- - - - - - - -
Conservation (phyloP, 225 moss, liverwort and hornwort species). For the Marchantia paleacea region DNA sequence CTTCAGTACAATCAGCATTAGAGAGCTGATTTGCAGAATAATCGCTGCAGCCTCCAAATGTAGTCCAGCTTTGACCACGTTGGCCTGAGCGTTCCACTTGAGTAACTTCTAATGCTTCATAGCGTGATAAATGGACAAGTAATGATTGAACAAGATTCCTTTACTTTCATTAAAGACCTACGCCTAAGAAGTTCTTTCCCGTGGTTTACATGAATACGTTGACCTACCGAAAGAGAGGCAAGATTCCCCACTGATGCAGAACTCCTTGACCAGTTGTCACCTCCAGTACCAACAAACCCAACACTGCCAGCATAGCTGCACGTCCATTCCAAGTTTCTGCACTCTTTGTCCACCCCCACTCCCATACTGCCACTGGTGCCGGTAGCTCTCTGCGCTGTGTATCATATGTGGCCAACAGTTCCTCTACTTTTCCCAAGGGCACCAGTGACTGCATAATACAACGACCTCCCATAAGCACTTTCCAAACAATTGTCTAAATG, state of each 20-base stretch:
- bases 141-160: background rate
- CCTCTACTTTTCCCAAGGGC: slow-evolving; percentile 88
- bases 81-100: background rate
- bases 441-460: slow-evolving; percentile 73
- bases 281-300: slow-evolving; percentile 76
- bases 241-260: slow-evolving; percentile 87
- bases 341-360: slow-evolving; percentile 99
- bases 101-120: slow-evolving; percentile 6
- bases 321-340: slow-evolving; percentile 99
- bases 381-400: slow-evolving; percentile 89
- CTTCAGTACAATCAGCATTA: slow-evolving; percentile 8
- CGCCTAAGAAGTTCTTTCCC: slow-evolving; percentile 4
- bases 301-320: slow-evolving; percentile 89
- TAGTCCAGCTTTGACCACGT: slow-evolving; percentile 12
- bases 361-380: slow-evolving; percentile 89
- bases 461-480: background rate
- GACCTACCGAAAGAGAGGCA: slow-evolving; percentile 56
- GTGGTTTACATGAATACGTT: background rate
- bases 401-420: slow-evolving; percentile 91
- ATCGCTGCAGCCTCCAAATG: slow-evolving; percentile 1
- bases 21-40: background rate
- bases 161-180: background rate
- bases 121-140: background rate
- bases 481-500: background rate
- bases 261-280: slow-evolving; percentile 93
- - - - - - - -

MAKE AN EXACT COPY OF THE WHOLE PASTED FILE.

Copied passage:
Conservation (phyloP, 225 moss, liverwort and hornwort species). For the Marchantia paleacea region DNA sequence CTTCAGTACAATCAGCATTAGAGAGCTGATTTGCAGAATAATCGCTGCAGCCTCCAAATGTAGTCCAGCTTTGACCACGTTGGCCTGAGCGTTCCACTTGAGTAACTTCTAATGCTTCATAGCGTGATAAATGGACAAGTAATGATTGAACAAGATTCCTTTACTTTCATTAAAGACCTACGCCTAAGAAGTTCTTTCCCGTGGTTTACATGAATACGTTGACCTACCGAAAGAGAGGCAAGATTCCCCACTGATGCAGAACTCCTTGACCAGTTGTCACCTCCAGTACCAACAAACCCAACACTGCCAGCATAGCTGCACGTCCATTCCAAGTTTCTGCACTCTTTGTCCACCCCCACTCCCATACTGCCACTGGTGCCGGTAGCTCTCTGCGCTGTGTATCATATGTGGCCAACAGTTCCTCTACTTTTCCCAAGGGCACCAGTGACTGCATAATACAACGACCTCCCATAAGCACTTTCCAAACAATTGTCTAAATG, state of each 20-base stretch:
- bases 141-160: background rate
- CCTCTACTTTTCCCAAGGGC: slow-evolving; percentile 88
- bases 81-100: background rate
- bases 441-460: slow-evolving; percentile 73
- bases 281-300: slow-evolving; percentile 76
- bases 241-260: slow-evolving; percentile 87
- bases 341-360: slow-evolving; percentile 99
- bases 101-120: slow-evolving; percentile 6
- bases 321-340: slow-evolving; percentile 99
- bases 381-400: slow-evolving; percentile 89
- CTTCAGTACAATCAGCATTA: slow-evolving; percentile 8
- CGCCTAAGAAGTTCTTTCCC: slow-evolving; percentile 4
- bases 301-320: slow-evolving; percentile 89
- TAGTCCAGCTTTGACCACGT: slow-evolving; percentile 12
- bases 361-380: slow-evolving; percentile 89
- bases 461-480: background rate
- GACCTACCGAAAGAGAGGCA: slow-evolving; percentile 56
- GTGGTTTACATGAATACGTT: background rate
- bases 401-420: slow-evolving; percentile 91
- ATCGCTGCAGCCTCCAAATG: slow-evolving; percentile 1
- bases 21-40: background rate
- bases 161-180: background rate
- bases 121-140: background rate
- bases 481-500: background rate
- bases 261-280: slow-evolving; percentile 93